The Best Concerts in New York This Week, 1/6/14


For more shows throughout the week, check out our New York Concert Calendar, which we update daily.


Monday, 1/6:

Neil Young
Carnegie Hall
8:00 p.m., $50-$200
Over four decades ago, warble-throated folkie Neil Young played a couple of nights at Carnegie Hall in support of his classic record, After the Gold Rush. Both nights sold out. Now he’s playing four nights at the same New York institution and at press time demand looked equally high. Although he’s not coming back specifically to celebrate his original 1970 stint, he did recently put out a live recording from that same year that contains performances from a residency at San Francisco’s the Cellar Door. It finds Young in rare form, joking about smoking weed and singing songs that have become canon: “Old Man,” “Only Love Can Break Your Heart,” “Cinnamon Girl.” Young has always been the type to keep moving forward, playing his latest oeuvre at concerts, but he has never totally abandoned those songs. Maybe tonight, and over the next three evenings, he’ll revisit the spirit of ’70. — By Kory Grow

Dimitri From Paris
10:00 p.m., $12
Over the past few years, two adopted New Yorkers, Duck Sauce’s A-Trak and Armand van Helden, have become hipster dance faves for their revisionist disco-house bangers. They deserve all the success that comes to them, but said hipsters themselves deserve to go a step further and jump into the music of Dimitri From Paris, a man who has been mixing, creating, and compiling records for longer than many of them have been alive. That makes his catalogue intimidatingly extensive, but his stuff is consistent enough that you can start anywhere — just make sure to end up at this late-night Cielo gig. — By Nick Murray

Tuesday, 1/7:

Tom Wopat
54 Below
7:00 p.m., $34-$54
If Burt Lancaster had been a singer, he would have sounded like this guy: The two share the same rare brand of masculine grace. Having concluded his extremely appealing “A Trip to Bountiful” run, he’s back on the cabaret stage, probably with the masterful Tedd Firth at the ivories. The ditties he’ll croon with the usual grit will be from his “I’ve Got Your Number” CD, which features a couple of hot-hot numbers he penned. Above, you’ve got his number. Call it. — By David Finkle

CREEP + Narcisse + Aeon Rings
The Glasslands Gallery
7:30 p.m., $10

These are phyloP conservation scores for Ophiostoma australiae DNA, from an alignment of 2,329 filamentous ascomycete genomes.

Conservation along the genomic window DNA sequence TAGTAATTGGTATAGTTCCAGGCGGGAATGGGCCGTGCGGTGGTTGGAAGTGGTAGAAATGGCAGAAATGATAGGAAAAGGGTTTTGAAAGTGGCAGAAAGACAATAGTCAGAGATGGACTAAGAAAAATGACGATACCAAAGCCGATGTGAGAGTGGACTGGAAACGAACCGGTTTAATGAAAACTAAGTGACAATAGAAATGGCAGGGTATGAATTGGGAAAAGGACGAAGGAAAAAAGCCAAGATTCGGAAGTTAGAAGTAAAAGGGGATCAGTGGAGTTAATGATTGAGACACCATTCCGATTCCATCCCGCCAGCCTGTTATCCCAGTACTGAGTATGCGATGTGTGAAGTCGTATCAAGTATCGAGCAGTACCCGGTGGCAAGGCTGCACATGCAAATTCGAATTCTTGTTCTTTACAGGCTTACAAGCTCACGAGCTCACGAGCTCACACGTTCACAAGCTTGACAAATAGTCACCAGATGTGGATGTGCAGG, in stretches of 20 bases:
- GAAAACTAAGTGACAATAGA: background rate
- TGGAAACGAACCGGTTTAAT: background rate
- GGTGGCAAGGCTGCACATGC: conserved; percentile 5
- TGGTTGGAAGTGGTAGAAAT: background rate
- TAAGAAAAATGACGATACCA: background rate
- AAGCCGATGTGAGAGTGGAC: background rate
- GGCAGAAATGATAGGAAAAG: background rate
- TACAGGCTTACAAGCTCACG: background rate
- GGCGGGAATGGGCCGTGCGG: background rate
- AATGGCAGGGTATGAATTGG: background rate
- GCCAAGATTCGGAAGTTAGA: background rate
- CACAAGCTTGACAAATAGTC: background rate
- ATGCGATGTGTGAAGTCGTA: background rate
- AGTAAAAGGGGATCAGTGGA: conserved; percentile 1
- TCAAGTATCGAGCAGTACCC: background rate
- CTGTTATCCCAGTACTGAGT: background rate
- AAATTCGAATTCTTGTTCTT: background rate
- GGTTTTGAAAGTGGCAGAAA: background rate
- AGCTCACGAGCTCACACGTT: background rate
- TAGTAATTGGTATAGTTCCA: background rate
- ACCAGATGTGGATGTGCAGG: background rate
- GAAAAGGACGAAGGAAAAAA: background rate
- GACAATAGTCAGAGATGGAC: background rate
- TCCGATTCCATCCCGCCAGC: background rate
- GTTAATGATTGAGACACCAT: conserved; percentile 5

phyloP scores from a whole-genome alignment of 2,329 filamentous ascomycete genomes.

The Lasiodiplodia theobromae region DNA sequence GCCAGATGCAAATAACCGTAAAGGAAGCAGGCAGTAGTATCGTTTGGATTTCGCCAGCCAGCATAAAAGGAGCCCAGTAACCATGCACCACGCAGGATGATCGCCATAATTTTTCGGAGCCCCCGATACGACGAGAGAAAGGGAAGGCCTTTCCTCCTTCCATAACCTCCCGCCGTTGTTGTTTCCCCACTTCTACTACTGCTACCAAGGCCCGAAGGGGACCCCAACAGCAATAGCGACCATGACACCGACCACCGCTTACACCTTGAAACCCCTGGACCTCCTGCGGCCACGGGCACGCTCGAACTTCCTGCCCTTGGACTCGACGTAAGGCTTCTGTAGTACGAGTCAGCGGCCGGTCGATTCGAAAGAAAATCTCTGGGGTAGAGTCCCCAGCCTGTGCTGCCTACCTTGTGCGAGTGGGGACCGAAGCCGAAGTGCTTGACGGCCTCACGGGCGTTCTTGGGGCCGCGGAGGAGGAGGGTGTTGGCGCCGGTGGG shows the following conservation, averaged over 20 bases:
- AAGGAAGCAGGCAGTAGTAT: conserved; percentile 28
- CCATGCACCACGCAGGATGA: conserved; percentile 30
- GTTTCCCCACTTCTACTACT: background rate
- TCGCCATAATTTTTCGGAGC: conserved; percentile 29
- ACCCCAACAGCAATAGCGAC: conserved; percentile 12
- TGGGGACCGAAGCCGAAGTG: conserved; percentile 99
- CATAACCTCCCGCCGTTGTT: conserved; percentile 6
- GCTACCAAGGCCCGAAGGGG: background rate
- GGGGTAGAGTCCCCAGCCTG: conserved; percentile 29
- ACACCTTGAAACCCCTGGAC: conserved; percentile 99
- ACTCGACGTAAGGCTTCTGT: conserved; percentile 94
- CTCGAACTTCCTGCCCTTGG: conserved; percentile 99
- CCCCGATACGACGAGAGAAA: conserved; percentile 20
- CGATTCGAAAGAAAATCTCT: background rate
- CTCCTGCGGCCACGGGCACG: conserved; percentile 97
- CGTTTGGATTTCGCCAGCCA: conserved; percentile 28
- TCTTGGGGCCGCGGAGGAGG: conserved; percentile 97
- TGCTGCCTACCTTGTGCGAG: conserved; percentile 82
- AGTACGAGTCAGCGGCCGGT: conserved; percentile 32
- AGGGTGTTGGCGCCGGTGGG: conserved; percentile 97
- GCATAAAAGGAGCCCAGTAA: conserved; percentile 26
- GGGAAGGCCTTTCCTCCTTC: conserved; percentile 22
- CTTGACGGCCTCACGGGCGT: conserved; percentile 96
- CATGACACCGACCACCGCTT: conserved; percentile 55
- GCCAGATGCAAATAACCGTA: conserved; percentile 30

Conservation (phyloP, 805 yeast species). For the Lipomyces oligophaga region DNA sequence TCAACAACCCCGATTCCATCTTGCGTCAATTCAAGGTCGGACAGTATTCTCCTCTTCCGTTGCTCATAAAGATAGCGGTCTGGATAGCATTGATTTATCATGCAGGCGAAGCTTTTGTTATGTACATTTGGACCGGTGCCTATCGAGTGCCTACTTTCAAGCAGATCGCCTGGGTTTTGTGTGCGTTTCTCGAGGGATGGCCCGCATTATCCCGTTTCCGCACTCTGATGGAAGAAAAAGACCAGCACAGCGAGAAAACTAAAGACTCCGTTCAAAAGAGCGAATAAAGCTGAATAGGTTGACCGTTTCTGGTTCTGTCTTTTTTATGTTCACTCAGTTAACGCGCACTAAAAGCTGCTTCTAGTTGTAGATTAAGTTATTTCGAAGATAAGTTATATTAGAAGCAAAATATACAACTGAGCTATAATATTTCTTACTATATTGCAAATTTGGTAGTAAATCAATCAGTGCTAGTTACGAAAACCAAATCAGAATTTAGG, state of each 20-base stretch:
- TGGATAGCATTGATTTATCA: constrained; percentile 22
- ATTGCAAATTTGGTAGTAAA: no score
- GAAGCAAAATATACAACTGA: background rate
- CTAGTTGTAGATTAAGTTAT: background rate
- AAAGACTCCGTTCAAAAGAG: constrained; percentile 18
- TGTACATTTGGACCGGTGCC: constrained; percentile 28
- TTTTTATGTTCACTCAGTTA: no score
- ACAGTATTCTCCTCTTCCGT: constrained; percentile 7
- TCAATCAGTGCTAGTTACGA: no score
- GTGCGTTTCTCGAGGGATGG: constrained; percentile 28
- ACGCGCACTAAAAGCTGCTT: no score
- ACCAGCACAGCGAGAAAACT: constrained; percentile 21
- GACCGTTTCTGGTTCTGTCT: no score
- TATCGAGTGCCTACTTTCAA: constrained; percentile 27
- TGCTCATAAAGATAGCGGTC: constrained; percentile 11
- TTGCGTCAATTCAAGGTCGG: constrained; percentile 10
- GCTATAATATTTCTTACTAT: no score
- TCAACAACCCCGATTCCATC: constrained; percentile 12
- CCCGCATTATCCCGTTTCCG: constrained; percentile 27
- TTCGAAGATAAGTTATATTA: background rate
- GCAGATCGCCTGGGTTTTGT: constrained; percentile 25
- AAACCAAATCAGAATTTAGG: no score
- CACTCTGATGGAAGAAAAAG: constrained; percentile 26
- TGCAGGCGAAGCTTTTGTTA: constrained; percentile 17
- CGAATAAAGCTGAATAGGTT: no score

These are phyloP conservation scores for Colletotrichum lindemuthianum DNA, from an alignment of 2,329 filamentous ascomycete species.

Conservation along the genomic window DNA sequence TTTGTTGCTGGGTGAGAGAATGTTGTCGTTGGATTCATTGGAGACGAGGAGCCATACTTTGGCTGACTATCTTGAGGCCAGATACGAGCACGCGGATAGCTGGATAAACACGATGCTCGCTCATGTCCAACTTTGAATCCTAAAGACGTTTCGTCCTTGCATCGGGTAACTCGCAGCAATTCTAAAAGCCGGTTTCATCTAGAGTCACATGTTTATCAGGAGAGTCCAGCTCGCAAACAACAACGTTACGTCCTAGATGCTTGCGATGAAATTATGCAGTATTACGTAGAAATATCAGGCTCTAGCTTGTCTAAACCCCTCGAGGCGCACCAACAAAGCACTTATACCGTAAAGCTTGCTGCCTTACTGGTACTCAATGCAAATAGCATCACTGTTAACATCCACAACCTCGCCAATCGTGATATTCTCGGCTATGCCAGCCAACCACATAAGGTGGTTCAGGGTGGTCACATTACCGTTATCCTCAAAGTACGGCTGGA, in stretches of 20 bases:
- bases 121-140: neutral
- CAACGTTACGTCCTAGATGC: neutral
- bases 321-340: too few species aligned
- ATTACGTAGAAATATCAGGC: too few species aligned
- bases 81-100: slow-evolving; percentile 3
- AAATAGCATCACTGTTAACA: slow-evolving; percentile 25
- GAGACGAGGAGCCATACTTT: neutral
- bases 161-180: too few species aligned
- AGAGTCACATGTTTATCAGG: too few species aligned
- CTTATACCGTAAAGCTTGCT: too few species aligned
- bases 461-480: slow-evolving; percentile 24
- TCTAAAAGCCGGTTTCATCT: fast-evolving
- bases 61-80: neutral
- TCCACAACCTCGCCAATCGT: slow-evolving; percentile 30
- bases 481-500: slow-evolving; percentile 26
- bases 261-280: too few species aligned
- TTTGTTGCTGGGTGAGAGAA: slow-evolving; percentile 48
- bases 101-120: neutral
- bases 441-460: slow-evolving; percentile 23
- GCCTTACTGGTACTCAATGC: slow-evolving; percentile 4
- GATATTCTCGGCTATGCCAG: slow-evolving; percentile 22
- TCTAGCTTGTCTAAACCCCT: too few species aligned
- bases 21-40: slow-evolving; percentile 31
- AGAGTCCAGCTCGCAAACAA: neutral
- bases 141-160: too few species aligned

You know how you know a band’s had a rough go of it? When the OTT Scary Movie-isms of witch house were the least embarrassing genre they got stuck (well, stuck themselves) with. But maybe CREEP were just before their time. Brooklyn’s Lauren Dillard and Lauren Flax were mining trip-hop (Echoes goes relatively deep, featuring a between-comebacks Tricky and — of all people — Lou Rhodes from Lamb) two years before everyone finally admitted that’s what all those Weeknd and chillwave and “witchy” records basically were. And more to the point: CREEP transcends the shtick. Much like another electronic duo from across the pond, Disclosure, Dillard and Flax work best when arranging elaborate shrouds around unexpected guests: Rhodes, performance-auteur Planningtorock, the perennially underrated Nina Sky, and even Sia, who after endless Guetta and Flo Rida bosh proves she was at one point haunting. They play Glasslands January 7; AEON Rings and Narcisse open. Expect vibes. — By Katherine St. Asaph

Wednesday, 1/8:

Winter JazzFest
Blue Note
Tuesday through Saturday, 8:00 p.m., various prices
Some say it’s grown too much and is officially overwhelming. Others say overwhelming is the only way to go. After a decade in business, Winter JazzFest is a cornerstone event for the local improv community, kicking off each year with a tsunami of talent that uses jazz as a starting point for a variety of stylistic approaches. From skronk to unk-fay, everything is covered. This year widens the calendar to five nights and includes a few new venues. Very cool single shows (such as Bobby Previte) act as a ramp-up to the blistering beehive that is the two-night marathon dominating the Bleecker Street area. Shows you shouldn’t miss include Ben Goldberg, Blue Cranes, Thiefs, Nate Wooley, and Henry Threadgill’s nod to his pal Butch Morris. Starts today, through January 11, at various venues. For more information, visit — By Jim Macnie

Robert Glasper + Jason Moran
Town Hall
8:00 p.m., $27-$47
For Blue Note Records’ 75th birthday party tonight, pianists Robert Glasper and Jason Moran will reprise some of the four-handed duets the boogie-woogie pioneers Albert Ammons and Meade Lux Lewis recorded in 1939 for the venerable jazz label’s maiden release. This Winter Jazzfest concert will also find Glasper and Moran performing personal benchmarks from later in the label’s formidable catalog alongside saxophonist Ravi Coltrane, singer Bilal, bassist Alan Hampton, and drummer Eric Harland. Although it began with Ammons and Lewis’s proto-rock ‘n’ roll, the label founded by German-born Alfred Lion and Communist writer Max Margulis would eventually come to signify a bespoke outlet for quality experimentalism, and Glasper’s and Moran’s samplings should be deeper than most. — By Richard Gehr

Thursday, 1/9:

Marilyn Maye
Metropolitan Room
Wednesday & Thursday, 7:00 p.m., $30-$154.99
She made the room hers a few seasons back, just as she’ll make New Year’s Eve hers with this new run of shows. Singing professionally for over 70 years, Maye remains one of the youngest warblers on the circuit, at least in terms of undiminished vigor and working-the-room authority. No telling what she’ll sing, since she knows thousands of songs and is making the gig a “by request” affair. You can bet that whatever she and longtime accompanist Billy Stritch agree to offer will be as good as it gets. — By David Finkle

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